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In an unprecedented move in its more than 60-year history, NASA has begun an independent study of UFOs, which it prefers to call fanis.

Changing terminology has to do with stigma. UFO, English acronym for unidentified flying object (where UFO comes from), is already too identified with crazies of supposed flying saucers and alien visitors for serious scientists to get too close without fear of damaging their reputation. On the other hand, UAP, or unidentified aerial phenomenon (the friendly fani), is cleaner and more precise in its imprecision – it does not even assume that they are “objects”.

First-time conspiracy paranoids will look with suspicion on the space agency’s new effort, to be led by astrophysicist David Spergel, president of the Simons Foundation in New York and former head of the astrophysics department at Princeton University. Perhaps they see it as a reprint of Project Blue Book, which the US Air Force undertook between 1952 and 1969, in consultation with astronomer J. Allen Hynek.

On that occasion, the effort to investigate strange apparitions in the sky quickly turned into an effort to discredit or explain by conventional means any of the occurrences, which ended up alienating Hynek himself, converted from skeptic to enthusiast of the hypothesis of alien visits by some of the occurrences. .

At least intrigued, let’s face it, we are all. There are indeed events that defy known explanations, although it is impossible to jump from there to the idea that they are ETs. What the new NASA study should do is just start an effort to map out how we can frame the question scientifically.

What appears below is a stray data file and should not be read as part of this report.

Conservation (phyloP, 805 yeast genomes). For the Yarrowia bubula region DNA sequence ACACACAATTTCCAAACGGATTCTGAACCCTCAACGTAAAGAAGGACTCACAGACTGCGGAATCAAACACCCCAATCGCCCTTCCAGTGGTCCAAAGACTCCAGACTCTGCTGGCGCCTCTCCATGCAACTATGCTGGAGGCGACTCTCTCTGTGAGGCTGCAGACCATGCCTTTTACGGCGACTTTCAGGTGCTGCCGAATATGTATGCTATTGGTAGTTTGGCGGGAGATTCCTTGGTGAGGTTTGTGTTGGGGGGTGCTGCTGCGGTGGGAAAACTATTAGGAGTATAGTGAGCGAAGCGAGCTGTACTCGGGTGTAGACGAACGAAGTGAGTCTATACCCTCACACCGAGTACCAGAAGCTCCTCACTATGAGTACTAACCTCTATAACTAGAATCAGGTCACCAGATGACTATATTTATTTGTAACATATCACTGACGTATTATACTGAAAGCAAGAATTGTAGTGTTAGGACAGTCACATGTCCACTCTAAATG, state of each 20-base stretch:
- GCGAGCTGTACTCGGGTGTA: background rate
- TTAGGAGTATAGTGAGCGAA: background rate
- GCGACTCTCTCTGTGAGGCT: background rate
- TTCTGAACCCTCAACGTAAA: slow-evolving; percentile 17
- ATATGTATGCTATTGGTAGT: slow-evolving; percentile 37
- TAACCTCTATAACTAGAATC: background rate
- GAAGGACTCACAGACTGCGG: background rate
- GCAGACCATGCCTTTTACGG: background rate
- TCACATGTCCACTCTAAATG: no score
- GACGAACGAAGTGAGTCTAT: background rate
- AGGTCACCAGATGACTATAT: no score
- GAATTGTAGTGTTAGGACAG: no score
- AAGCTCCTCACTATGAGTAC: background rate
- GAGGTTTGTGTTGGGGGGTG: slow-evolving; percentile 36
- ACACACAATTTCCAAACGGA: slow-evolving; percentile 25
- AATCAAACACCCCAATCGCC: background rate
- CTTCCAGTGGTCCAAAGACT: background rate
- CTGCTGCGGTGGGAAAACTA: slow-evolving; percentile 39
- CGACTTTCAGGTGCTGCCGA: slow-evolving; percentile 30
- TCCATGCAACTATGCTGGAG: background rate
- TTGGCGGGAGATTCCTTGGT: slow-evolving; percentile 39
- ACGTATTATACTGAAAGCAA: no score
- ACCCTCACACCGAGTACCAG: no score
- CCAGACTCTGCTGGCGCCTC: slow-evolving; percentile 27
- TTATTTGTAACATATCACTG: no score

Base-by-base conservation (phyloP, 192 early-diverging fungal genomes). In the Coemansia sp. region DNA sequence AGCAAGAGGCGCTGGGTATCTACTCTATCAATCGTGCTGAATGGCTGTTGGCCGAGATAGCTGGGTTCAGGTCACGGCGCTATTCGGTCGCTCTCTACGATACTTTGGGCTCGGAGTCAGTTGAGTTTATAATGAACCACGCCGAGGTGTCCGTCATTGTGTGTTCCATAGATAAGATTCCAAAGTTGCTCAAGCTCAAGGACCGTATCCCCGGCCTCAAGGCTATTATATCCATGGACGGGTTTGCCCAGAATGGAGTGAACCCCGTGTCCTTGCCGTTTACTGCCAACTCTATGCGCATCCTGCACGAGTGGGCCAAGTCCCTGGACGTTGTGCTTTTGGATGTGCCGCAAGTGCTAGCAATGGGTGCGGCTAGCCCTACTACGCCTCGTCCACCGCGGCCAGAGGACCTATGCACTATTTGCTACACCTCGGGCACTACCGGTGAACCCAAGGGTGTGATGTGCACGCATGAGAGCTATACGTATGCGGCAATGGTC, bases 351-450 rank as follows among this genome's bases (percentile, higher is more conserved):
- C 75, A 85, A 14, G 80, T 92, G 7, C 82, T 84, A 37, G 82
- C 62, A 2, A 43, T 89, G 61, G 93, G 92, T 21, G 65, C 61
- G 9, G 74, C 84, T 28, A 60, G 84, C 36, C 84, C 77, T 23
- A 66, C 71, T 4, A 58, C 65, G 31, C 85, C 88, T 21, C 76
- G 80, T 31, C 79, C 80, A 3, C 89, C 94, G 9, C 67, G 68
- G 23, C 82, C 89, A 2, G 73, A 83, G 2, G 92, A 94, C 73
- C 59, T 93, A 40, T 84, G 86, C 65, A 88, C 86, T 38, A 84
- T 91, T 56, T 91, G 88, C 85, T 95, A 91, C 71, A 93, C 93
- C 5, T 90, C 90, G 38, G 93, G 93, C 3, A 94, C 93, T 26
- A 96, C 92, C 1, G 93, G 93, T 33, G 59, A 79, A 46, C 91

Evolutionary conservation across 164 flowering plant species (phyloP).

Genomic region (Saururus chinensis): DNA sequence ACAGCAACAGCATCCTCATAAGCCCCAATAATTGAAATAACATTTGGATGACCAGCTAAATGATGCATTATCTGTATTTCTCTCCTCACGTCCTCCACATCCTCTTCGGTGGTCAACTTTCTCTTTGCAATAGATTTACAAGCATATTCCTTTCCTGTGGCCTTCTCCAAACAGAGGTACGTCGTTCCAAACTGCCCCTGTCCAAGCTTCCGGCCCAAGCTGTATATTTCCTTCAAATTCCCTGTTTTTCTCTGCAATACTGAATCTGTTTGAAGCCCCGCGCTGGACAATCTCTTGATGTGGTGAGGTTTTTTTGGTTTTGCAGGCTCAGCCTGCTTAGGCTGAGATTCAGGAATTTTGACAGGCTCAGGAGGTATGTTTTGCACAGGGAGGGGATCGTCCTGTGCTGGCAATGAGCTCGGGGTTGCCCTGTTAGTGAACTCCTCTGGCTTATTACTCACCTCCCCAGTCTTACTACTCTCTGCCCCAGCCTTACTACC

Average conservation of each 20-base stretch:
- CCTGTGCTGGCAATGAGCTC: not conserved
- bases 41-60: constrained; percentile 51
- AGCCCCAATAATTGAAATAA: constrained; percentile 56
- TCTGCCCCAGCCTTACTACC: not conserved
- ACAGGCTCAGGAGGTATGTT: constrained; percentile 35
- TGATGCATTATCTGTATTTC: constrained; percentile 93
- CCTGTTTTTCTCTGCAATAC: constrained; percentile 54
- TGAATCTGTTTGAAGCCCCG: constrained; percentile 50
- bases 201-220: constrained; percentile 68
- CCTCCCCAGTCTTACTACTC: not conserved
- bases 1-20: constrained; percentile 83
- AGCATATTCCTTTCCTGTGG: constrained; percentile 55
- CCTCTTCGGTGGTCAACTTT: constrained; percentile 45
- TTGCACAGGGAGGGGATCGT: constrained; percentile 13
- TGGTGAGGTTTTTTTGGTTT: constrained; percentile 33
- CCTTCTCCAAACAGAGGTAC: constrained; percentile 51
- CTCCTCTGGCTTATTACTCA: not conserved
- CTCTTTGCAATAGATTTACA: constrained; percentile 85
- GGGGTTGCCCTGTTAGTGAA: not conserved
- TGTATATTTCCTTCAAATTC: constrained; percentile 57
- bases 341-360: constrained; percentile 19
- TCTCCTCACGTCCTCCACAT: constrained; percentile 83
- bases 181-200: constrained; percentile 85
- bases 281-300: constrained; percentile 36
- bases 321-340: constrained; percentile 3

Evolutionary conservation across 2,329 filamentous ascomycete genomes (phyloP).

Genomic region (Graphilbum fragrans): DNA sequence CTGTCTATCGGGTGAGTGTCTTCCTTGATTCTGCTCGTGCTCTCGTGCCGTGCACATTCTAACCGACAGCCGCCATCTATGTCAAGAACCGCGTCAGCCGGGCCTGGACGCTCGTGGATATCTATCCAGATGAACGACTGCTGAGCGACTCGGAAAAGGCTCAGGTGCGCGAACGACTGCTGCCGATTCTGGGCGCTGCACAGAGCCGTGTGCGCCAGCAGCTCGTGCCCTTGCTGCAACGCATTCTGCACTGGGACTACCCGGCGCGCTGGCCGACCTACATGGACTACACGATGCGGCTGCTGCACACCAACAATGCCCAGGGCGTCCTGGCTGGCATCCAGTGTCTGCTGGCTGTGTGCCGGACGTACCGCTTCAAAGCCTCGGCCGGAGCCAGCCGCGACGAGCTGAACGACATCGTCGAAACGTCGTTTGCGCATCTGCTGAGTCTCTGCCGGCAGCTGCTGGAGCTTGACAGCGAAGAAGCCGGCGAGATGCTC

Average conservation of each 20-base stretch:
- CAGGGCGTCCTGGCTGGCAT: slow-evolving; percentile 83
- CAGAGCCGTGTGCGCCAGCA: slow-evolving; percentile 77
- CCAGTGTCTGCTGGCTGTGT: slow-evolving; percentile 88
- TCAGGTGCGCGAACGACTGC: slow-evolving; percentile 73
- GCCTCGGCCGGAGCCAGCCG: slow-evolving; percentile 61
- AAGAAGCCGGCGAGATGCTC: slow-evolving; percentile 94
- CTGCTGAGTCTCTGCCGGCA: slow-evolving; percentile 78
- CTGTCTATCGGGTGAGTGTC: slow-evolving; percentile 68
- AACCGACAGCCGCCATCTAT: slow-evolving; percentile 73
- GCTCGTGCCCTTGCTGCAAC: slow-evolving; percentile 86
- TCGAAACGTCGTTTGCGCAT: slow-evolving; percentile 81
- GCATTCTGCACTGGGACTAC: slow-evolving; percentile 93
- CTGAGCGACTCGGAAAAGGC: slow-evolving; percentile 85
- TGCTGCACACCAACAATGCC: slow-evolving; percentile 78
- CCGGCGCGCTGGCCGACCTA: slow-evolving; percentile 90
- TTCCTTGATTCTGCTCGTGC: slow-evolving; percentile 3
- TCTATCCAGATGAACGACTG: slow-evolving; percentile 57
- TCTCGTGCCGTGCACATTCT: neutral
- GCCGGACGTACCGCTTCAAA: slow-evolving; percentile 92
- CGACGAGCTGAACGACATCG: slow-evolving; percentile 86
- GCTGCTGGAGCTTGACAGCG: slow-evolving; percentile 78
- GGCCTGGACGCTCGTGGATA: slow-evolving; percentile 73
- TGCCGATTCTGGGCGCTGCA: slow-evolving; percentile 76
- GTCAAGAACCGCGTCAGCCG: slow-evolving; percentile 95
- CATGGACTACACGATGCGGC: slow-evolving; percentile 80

In a press conference, the agency said it will last nine months and will cost no more than a modest $100,000. Don’t expect him to come up with any answers about the fanis themselves (or UFOs, if you like). What he intends to scrutinize is what resources, and with what modes of observation, the topic can actually be approached effectively.

One could imagine, for example, combining high-resolution Earth observation images obtained from space with artificial intelligence systems to look for possible anomalous occurrences, and the context may provide explanations for them.

Once this initial study presents research paths, then the agency could actually open a program on the subject. And what could he reveal? Perhaps new strange atmospheric phenomena, capable of explaining past occurrences that are still mysterious today. And maybe there’s room to even corroborate the alien visit hypothesis, if we’re lucky and something is seen moving in and out of the planet. Who knows. But don’t hold your breath waiting for it.

In your press release, NASA makes clear what the starting point is: “There is no evidence that the fanis are of extraterrestrial origin.” The point of arrival, we will only know after the study is over.

This column is published on Mondays, in Folha Corrida.

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